Document Type

Thesis or dissertation

Date of this Version



Shane Jensen


We define what it means for an National Hockey League (NHL) team to have been successful in drafting, and use this retrospective framework to determine if any teams exhibited a sustained edge in drafting from 2000 to 2009. At a high level, we compare actual draft outcomes to teams’ perfect draft outcomes. The perfect draft can be thought of as what would happen if a general manager (GM) could redo a draft with complete knowledge of prospects’ career values as well as other teams’ choices. A prospect’s career value is defined here as aggregate Point Shares (from ) through the 2015-16 NHL season, though any valuation metric can be used. When drafting perfectly, a GM picks the best player available as is commonly prescribed, but they start with their last pick and work backwards. This subtle but important distinction alludes to the game theoretic considerations of the draft. Simply put, the best time to pick a good prospect is just before any opponents do. Every year, each team has a different perfect draft value, which is the aggregate career value of their optimal picks. Having more and better picks means more potential value available and a higher perfect draft value. By calculating the percentage of their perfect draft value that a team actually extracts, we now have a simple draft efficiency metric that shows how teams are drafting relative to their best case scenario. This allows us to rank and compare teams equitably by eliminating some of the advantages of having high-value picks.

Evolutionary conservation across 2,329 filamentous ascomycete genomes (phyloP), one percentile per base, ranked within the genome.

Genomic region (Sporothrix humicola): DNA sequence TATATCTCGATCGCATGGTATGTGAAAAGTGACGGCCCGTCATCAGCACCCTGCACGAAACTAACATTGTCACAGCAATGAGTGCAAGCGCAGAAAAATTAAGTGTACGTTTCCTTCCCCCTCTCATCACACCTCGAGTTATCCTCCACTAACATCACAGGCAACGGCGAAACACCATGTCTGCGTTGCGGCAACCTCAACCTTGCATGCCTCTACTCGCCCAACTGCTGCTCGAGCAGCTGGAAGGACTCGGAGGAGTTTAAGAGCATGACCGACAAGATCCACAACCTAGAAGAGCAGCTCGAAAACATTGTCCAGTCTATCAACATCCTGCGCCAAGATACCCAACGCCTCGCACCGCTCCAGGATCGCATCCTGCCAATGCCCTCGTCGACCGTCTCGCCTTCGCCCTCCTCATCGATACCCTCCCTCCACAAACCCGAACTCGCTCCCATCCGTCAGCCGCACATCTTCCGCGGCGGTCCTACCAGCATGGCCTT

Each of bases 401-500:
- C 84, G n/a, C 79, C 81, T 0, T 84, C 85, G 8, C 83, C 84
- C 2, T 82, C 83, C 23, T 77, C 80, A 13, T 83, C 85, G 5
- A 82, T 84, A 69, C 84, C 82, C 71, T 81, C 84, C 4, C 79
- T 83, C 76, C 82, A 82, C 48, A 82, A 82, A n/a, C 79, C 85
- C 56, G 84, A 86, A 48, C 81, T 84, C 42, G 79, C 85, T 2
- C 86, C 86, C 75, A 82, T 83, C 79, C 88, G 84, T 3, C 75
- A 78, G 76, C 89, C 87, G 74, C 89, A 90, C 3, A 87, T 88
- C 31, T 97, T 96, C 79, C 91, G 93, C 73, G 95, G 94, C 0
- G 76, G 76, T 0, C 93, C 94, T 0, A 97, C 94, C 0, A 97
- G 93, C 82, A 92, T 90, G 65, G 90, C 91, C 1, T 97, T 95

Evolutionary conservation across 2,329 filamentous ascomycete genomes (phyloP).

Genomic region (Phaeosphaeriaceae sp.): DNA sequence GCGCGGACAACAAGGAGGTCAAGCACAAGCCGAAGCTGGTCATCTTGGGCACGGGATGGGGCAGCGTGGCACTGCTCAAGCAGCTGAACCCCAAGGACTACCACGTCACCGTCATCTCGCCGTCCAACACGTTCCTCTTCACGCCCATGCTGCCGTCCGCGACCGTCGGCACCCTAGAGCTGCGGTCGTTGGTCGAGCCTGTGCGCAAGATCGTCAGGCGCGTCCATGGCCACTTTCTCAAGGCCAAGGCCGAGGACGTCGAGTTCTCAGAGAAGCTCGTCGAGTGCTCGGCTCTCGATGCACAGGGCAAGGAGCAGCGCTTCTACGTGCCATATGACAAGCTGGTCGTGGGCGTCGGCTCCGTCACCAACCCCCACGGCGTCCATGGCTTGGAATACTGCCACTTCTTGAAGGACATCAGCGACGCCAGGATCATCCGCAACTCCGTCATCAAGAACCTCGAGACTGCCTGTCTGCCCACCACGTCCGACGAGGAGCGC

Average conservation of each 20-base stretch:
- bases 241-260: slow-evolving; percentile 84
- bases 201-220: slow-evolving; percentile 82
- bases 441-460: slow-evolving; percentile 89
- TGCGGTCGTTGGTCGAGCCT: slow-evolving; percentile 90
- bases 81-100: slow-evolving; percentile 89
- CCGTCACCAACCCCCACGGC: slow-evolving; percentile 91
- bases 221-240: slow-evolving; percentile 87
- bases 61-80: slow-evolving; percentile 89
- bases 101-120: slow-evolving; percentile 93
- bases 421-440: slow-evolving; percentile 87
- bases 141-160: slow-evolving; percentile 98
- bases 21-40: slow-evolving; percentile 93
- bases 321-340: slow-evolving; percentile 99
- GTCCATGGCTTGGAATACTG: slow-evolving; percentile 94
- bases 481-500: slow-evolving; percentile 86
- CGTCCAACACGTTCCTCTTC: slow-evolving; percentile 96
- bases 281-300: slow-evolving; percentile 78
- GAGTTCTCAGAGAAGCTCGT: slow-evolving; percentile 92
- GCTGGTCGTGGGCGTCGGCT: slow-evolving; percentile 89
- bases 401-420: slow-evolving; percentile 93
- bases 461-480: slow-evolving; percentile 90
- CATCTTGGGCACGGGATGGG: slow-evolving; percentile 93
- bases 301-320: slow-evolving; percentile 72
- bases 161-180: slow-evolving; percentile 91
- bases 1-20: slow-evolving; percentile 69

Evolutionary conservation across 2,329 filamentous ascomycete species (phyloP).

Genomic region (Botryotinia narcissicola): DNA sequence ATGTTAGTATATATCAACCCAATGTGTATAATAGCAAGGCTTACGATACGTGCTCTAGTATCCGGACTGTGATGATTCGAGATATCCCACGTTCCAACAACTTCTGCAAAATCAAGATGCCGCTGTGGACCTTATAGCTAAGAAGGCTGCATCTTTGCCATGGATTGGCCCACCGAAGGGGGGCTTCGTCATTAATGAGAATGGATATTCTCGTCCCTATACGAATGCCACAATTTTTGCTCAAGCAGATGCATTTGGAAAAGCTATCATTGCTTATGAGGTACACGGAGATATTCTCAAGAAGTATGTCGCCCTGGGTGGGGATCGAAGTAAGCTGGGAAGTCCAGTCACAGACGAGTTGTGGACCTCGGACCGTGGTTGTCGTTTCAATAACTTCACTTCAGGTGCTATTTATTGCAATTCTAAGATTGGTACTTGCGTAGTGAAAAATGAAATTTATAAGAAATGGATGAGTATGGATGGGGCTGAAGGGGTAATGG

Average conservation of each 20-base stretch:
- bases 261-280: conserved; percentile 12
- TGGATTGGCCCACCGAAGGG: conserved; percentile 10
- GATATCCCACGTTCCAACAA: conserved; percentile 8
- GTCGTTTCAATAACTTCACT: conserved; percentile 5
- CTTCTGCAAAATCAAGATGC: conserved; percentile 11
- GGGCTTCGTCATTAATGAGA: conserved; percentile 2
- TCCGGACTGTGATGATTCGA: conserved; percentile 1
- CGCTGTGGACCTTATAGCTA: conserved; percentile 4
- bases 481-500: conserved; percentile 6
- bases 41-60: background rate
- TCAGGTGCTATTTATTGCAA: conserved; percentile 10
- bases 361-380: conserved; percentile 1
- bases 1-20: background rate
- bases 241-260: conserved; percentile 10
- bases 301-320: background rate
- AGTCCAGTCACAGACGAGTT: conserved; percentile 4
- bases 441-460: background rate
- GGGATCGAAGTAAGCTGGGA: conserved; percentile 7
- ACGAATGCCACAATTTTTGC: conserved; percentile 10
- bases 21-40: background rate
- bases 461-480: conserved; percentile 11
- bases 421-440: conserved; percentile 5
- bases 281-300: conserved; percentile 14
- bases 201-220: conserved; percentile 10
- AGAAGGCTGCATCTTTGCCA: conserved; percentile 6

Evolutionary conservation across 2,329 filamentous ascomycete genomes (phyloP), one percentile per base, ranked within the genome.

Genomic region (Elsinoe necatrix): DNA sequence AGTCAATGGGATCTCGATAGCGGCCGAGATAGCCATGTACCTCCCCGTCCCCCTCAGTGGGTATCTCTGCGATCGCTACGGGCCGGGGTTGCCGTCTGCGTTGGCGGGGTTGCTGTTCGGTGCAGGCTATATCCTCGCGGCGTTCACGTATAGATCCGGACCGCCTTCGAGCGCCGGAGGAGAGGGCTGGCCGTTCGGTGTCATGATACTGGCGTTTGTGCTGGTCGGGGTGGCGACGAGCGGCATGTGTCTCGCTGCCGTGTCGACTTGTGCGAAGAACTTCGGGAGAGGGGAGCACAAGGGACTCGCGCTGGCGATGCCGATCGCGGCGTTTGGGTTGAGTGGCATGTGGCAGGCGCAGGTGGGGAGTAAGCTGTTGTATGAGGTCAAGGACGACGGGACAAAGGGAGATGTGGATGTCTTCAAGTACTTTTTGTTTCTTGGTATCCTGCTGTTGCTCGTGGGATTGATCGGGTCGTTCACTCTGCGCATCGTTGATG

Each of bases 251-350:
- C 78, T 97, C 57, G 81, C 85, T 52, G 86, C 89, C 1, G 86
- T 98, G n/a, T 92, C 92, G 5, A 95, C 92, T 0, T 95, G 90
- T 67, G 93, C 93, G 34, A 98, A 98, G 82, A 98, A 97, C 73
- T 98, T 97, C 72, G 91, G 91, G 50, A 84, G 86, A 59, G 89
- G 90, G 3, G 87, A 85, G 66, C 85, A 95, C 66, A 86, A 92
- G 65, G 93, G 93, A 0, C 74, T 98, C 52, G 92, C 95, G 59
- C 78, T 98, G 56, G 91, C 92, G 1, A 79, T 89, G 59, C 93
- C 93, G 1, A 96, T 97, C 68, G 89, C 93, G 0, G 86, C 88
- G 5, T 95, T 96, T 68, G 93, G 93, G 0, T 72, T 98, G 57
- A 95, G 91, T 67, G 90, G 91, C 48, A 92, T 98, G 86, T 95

National Hockey League, amateur draft, game theory

Included in

Business Commons



Date Posted: 14 September 2017


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